New Plymouth's sister city relationship could have positive spinoffs for the region's tourism market, mayor Andrew Judd says.
Judd was in Kunming last week to unveil a $90,000 garden the New Plymouth District Council had gifted to the city, and said the two cities shared similarities.
Both cities had a strong botanical focus and this could help to create tourism for both districts, Judd said.
The mayors of both cities were hoping to use the sister city relationship to encourage people to travel to garden festivals.
While New Plymouth has the Powerco Taranaki Garden Spectacular, Kunming also had many garden festivals.
Another area of opportunity Judd and the mayor of Kunming, Li Wenrong, discussed was education exchanges.
The council's five representatives took over prospectuses from every high school and higher learning centre in Taranaki.
"They soaked them up like a sponge," Judd said.
"They just loved them."
Kunming officials were also interested in attracting students from Taranaki to their schools, he said.
The two cities had worked on establishing a relationship and it was now time for both cities to reap the rewards of that, Judd said.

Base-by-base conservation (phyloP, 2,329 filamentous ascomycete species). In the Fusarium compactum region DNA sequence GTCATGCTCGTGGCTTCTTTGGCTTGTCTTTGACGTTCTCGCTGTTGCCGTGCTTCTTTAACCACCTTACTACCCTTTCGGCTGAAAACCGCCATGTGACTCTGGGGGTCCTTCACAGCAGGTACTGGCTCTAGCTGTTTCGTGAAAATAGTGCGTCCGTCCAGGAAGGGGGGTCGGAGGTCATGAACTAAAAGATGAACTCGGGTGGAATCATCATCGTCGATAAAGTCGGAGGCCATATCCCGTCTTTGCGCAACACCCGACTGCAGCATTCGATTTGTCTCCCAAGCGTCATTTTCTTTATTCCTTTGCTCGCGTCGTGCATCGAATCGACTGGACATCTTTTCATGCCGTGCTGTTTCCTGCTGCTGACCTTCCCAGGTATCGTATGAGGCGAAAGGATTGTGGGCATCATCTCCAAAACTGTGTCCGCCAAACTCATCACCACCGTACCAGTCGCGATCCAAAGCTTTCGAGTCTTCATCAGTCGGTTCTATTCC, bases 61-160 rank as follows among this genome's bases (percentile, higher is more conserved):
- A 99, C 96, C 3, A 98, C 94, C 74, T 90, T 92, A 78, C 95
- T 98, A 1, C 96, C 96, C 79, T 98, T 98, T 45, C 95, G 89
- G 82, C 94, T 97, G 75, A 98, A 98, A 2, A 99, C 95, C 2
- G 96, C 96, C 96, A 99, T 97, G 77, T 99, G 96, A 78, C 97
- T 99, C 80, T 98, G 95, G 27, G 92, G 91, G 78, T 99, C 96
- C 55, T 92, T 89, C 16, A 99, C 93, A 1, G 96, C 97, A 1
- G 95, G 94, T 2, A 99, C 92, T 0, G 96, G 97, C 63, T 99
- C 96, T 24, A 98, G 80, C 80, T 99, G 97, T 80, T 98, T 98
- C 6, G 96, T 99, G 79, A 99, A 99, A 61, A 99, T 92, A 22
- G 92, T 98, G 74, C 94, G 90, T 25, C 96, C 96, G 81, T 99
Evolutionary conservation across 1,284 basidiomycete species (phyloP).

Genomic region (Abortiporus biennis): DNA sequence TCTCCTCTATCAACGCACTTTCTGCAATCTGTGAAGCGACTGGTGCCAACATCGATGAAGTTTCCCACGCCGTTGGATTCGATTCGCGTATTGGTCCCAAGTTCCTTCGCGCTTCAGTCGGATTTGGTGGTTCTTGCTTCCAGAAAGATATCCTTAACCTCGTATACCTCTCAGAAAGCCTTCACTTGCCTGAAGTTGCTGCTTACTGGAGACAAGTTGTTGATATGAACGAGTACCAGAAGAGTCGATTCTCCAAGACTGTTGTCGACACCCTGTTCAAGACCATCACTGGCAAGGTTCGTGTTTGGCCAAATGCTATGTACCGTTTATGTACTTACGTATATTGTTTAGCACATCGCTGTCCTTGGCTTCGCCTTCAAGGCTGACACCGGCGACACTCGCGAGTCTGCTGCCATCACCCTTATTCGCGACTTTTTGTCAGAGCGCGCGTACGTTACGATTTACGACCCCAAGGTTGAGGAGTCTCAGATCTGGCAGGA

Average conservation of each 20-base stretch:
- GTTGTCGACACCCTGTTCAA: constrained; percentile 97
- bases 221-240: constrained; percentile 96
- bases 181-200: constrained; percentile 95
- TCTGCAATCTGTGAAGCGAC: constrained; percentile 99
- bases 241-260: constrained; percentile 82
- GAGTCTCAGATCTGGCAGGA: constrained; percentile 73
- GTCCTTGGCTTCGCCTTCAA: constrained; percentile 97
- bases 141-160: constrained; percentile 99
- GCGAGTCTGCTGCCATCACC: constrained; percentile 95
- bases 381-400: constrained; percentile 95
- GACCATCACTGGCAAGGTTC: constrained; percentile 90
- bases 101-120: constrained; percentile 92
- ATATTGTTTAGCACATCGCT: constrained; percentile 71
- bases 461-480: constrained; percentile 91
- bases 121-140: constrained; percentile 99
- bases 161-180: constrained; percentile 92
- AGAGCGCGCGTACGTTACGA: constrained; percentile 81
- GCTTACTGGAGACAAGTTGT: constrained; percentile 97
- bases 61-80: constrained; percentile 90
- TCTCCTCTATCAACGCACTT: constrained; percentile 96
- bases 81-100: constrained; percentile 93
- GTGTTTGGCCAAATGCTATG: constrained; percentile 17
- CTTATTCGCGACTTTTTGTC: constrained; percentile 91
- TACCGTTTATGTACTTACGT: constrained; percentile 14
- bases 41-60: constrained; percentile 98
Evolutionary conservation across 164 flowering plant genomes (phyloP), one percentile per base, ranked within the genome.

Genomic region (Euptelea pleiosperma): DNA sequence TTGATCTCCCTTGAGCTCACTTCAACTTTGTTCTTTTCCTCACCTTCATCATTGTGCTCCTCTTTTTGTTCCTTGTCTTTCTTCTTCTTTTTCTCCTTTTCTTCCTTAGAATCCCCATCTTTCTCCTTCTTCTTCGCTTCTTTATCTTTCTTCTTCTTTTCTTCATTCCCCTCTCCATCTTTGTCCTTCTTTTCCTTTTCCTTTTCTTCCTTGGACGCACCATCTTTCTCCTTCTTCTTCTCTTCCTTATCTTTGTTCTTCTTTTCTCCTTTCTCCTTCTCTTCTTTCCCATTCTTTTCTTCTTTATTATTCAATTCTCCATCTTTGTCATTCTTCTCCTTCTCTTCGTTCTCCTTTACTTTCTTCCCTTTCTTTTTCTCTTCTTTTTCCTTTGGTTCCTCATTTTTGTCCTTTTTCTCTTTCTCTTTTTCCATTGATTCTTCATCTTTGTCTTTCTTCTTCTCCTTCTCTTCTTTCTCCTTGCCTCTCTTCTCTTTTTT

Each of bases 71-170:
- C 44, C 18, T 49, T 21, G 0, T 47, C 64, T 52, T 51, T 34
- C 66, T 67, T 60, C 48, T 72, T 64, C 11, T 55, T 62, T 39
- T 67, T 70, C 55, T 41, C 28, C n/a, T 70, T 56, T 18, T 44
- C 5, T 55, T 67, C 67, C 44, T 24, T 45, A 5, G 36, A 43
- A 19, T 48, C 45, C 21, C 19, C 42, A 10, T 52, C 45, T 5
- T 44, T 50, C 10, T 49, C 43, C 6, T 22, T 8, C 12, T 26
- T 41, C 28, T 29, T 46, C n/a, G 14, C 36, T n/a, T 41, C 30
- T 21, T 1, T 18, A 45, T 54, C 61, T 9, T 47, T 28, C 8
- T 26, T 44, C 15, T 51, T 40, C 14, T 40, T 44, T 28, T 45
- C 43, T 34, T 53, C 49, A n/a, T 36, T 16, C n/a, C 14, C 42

While there would be no more $90,000 gardens, the two cities would be working together to come up with more tangible and long term benefits, he said.
Judd, who had previously spoken out against sister city relationships, said he enjoyed his trip to Kunming.
By the end of it he was much better with chopsticks than he was a month ago.
However, he had been tripped up by a spicy asian meal.
"I bit into a peppercorn and it was the hottest thing I've ever had in my life," he said.
He was joined in Kunming by deputy mayor Heather Dodunski, the council's chief cultural adviser Trenton Martin, Pukekura Park curator Chris Connolly and internal relations co-ordinator Julie Straka.
The four-day trip was expected to cost the council about $14,000, but Judd paid his own way.
- Taranaki Daily News
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